Edgewell Personal Care, which owns both Wilkinson Sword and Schick, said Monday it is no longer pursuing the $1.4 billion deal to buy the company that made cheaper razors. The move comes a week after the Federal Trade Commission filed a lawsuit to block the purchase, claiming the combination would eliminate competition.
In a press release, Edgewell said the FTC's lawsuit had "no merit," but fighting the decision would be too costly and time consuming.
"After extensive consideration and discussion, and given the inherent uncertainty of a potential trial, the required investment of resources and time and the distraction that a continuing court battle would entail, we determined that proceeding with our standalone strategy is the best course of action for Edgewell and our shareholders," Rod Little, Edgewell's CEO, said in the release.
Harry's cofounders and co-CEO's, Jeff Raider and Andy Katz-Mayfield, also responded in a statement to the dropped deal.
"We continue to be perplexed by the FTC's process and disregard of the facts," the two said. "We know the merger would have benefited consumers greatly. We believe we would have prevailed in litigation, and are disappointed by the decision by Edgewell's board not to see this process to its conclusion."
Harry's was founded in 2012 and expanded into women's products in 2018. In its statement Monday, the company said it is growing, profitable and "excited about the opportunities ahead for our business."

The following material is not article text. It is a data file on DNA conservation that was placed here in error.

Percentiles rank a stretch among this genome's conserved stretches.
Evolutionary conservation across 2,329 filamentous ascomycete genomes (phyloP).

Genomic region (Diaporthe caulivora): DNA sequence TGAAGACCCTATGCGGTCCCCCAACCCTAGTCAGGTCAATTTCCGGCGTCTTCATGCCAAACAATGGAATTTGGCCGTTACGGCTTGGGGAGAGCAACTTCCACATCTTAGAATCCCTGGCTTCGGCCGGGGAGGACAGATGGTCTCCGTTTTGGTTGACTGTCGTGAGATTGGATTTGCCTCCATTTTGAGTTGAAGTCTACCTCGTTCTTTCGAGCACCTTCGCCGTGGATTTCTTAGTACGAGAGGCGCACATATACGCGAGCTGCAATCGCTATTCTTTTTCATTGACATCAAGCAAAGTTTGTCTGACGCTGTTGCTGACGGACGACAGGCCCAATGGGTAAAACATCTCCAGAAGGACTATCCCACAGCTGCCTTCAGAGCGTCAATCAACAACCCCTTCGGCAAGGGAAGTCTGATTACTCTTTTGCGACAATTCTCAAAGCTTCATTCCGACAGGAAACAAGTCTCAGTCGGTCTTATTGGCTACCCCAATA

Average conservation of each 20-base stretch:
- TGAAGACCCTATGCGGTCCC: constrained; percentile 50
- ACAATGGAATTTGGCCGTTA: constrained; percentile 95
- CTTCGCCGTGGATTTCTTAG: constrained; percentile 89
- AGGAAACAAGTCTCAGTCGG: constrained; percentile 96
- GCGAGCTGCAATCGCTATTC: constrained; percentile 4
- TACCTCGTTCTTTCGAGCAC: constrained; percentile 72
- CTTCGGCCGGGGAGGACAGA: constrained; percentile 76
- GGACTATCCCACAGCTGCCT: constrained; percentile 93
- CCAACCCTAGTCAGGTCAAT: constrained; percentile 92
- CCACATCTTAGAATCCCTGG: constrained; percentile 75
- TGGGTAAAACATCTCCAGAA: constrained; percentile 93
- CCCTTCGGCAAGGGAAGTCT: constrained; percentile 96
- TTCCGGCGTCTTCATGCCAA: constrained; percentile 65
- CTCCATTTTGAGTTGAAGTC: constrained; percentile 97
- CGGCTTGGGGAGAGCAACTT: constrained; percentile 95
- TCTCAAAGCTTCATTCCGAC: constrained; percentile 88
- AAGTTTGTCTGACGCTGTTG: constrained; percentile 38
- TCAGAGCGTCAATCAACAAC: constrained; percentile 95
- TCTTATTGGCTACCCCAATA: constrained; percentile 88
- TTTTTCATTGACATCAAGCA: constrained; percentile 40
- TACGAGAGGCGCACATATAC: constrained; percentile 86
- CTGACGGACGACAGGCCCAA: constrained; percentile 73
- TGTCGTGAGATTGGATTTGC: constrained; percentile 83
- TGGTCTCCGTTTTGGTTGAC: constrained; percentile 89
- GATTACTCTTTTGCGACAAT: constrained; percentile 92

The FTC previously said in its reasoning that Harry's is an independent competitor and its loss "would remove a critical disruptive rival that has driven down prices and spurred innovation in an industry that was previously dominated by two main suppliers, one of whom is the acquirer."
The agency also said Harry's has lowered prices on products produced by Edgewell and P&G, providing "significant benefits" for consumers.
News of the sunken deal sent shares of Edgewell 25% higher. The gains wiped away its year-to-date losses and shares are now up 23% for the year.
Harry's rivals have been bought by larger companies in the past few years. Dollar Shave Club was purchased for a reported $1 billion in 2016 by Unilever. And Walker & Co. — a direct-to-consumer grooming and beauty products company that makes products for people of color — was acquired by Procter & Gamble in 2018 for an undisclosed amount.
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